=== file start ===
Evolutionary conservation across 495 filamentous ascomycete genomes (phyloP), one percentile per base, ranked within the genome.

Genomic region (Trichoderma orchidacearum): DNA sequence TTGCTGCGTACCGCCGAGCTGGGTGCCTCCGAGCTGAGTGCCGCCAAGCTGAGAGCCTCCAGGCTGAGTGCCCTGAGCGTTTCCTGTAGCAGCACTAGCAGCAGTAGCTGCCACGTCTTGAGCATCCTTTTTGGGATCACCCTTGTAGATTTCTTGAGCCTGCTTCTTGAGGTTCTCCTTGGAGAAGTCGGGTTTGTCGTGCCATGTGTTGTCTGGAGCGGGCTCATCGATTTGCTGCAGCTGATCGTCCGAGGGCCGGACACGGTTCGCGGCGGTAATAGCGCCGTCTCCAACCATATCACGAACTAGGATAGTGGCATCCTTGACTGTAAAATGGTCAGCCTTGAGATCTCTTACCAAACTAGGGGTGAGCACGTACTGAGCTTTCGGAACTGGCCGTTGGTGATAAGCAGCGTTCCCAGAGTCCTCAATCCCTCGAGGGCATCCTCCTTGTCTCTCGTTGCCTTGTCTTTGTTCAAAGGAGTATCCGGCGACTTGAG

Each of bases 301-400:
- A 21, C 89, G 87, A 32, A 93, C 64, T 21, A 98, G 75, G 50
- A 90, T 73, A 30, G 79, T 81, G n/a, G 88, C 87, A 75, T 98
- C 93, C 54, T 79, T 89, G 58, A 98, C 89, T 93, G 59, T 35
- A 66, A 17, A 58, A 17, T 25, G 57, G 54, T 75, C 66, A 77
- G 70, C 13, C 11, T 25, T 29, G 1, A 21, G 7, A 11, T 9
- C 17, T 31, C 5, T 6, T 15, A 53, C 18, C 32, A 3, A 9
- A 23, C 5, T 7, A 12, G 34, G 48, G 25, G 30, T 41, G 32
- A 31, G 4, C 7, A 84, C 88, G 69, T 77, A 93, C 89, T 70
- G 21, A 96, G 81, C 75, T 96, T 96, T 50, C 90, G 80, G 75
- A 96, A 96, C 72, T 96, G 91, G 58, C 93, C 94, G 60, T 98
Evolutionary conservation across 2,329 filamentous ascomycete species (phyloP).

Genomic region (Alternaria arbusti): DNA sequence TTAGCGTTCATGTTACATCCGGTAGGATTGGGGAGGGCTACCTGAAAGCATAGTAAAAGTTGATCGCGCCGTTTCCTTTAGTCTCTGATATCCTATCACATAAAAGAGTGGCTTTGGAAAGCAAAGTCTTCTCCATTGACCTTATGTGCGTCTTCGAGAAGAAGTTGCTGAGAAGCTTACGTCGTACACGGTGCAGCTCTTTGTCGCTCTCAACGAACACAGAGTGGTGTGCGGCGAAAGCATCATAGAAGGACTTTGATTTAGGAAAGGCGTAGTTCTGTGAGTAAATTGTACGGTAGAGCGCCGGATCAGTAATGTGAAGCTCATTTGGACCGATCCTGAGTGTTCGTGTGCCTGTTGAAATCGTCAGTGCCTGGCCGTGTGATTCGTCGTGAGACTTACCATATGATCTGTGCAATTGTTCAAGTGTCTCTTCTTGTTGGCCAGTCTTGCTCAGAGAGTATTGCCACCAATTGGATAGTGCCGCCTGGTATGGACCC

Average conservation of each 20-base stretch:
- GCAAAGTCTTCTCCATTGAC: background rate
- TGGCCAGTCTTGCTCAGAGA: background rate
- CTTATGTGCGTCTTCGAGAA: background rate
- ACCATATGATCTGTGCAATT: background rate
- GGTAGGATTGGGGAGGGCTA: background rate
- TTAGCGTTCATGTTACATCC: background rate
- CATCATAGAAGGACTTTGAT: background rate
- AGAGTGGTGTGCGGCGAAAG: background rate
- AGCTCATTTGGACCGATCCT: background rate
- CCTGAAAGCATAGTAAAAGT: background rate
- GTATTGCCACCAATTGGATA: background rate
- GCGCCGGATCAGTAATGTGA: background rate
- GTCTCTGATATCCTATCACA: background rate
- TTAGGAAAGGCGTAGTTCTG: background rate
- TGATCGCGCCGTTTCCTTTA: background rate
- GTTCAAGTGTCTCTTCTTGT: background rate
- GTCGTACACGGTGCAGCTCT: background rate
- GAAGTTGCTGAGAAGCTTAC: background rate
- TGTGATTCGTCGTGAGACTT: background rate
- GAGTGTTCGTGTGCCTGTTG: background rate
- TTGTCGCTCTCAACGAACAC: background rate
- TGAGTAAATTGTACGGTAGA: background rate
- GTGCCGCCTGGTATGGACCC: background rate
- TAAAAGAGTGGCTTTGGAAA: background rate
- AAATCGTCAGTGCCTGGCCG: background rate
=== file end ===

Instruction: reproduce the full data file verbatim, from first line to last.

Evolutionary conservation across 495 filamentous ascomycete genomes (phyloP), one percentile per base, ranked within the genome.

Genomic region (Trichoderma orchidacearum): DNA sequence TTGCTGCGTACCGCCGAGCTGGGTGCCTCCGAGCTGAGTGCCGCCAAGCTGAGAGCCTCCAGGCTGAGTGCCCTGAGCGTTTCCTGTAGCAGCACTAGCAGCAGTAGCTGCCACGTCTTGAGCATCCTTTTTGGGATCACCCTTGTAGATTTCTTGAGCCTGCTTCTTGAGGTTCTCCTTGGAGAAGTCGGGTTTGTCGTGCCATGTGTTGTCTGGAGCGGGCTCATCGATTTGCTGCAGCTGATCGTCCGAGGGCCGGACACGGTTCGCGGCGGTAATAGCGCCGTCTCCAACCATATCACGAACTAGGATAGTGGCATCCTTGACTGTAAAATGGTCAGCCTTGAGATCTCTTACCAAACTAGGGGTGAGCACGTACTGAGCTTTCGGAACTGGCCGTTGGTGATAAGCAGCGTTCCCAGAGTCCTCAATCCCTCGAGGGCATCCTCCTTGTCTCTCGTTGCCTTGTCTTTGTTCAAAGGAGTATCCGGCGACTTGAG

Each of bases 301-400:
- A 21, C 89, G 87, A 32, A 93, C 64, T 21, A 98, G 75, G 50
- A 90, T 73, A 30, G 79, T 81, G n/a, G 88, C 87, A 75, T 98
- C 93, C 54, T 79, T 89, G 58, A 98, C 89, T 93, G 59, T 35
- A 66, A 17, A 58, A 17, T 25, G 57, G 54, T 75, C 66, A 77
- G 70, C 13, C 11, T 25, T 29, G 1, A 21, G 7, A 11, T 9
- C 17, T 31, C 5, T 6, T 15, A 53, C 18, C 32, A 3, A 9
- A 23, C 5, T 7, A 12, G 34, G 48, G 25, G 30, T 41, G 32
- A 31, G 4, C 7, A 84, C 88, G 69, T 77, A 93, C 89, T 70
- G 21, A 96, G 81, C 75, T 96, T 96, T 50, C 90, G 80, G 75
- A 96, A 96, C 72, T 96, G 91, G 58, C 93, C 94, G 60, T 98
Evolutionary conservation across 2,329 filamentous ascomycete species (phyloP).

Genomic region (Alternaria arbusti): DNA sequence TTAGCGTTCATGTTACATCCGGTAGGATTGGGGAGGGCTACCTGAAAGCATAGTAAAAGTTGATCGCGCCGTTTCCTTTAGTCTCTGATATCCTATCACATAAAAGAGTGGCTTTGGAAAGCAAAGTCTTCTCCATTGACCTTATGTGCGTCTTCGAGAAGAAGTTGCTGAGAAGCTTACGTCGTACACGGTGCAGCTCTTTGTCGCTCTCAACGAACACAGAGTGGTGTGCGGCGAAAGCATCATAGAAGGACTTTGATTTAGGAAAGGCGTAGTTCTGTGAGTAAATTGTACGGTAGAGCGCCGGATCAGTAATGTGAAGCTCATTTGGACCGATCCTGAGTGTTCGTGTGCCTGTTGAAATCGTCAGTGCCTGGCCGTGTGATTCGTCGTGAGACTTACCATATGATCTGTGCAATTGTTCAAGTGTCTCTTCTTGTTGGCCAGTCTTGCTCAGAGAGTATTGCCACCAATTGGATAGTGCCGCCTGGTATGGACCC

Average conservation of each 20-base stretch:
- GCAAAGTCTTCTCCATTGAC: background rate
- TGGCCAGTCTTGCTCAGAGA: background rate
- CTTATGTGCGTCTTCGAGAA: background rate
- ACCATATGATCTGTGCAATT: background rate
- GGTAGGATTGGGGAGGGCTA: background rate
- TTAGCGTTCATGTTACATCC: background rate
- CATCATAGAAGGACTTTGAT: background rate
- AGAGTGGTGTGCGGCGAAAG: background rate
- AGCTCATTTGGACCGATCCT: background rate
- CCTGAAAGCATAGTAAAAGT: background rate
- GTATTGCCACCAATTGGATA: background rate
- GCGCCGGATCAGTAATGTGA: background rate
- GTCTCTGATATCCTATCACA: background rate
- TTAGGAAAGGCGTAGTTCTG: background rate
- TGATCGCGCCGTTTCCTTTA: background rate
- GTTCAAGTGTCTCTTCTTGT: background rate
- GTCGTACACGGTGCAGCTCT: background rate
- GAAGTTGCTGAGAAGCTTAC: background rate
- TGTGATTCGTCGTGAGACTT: background rate
- GAGTGTTCGTGTGCCTGTTG: background rate
- TTGTCGCTCTCAACGAACAC: background rate
- TGAGTAAATTGTACGGTAGA: background rate
- GTGCCGCCTGGTATGGACCC: background rate
- TAAAAGAGTGGCTTTGGAAA: background rate
- AAATCGTCAGTGCCTGGCCG: background rate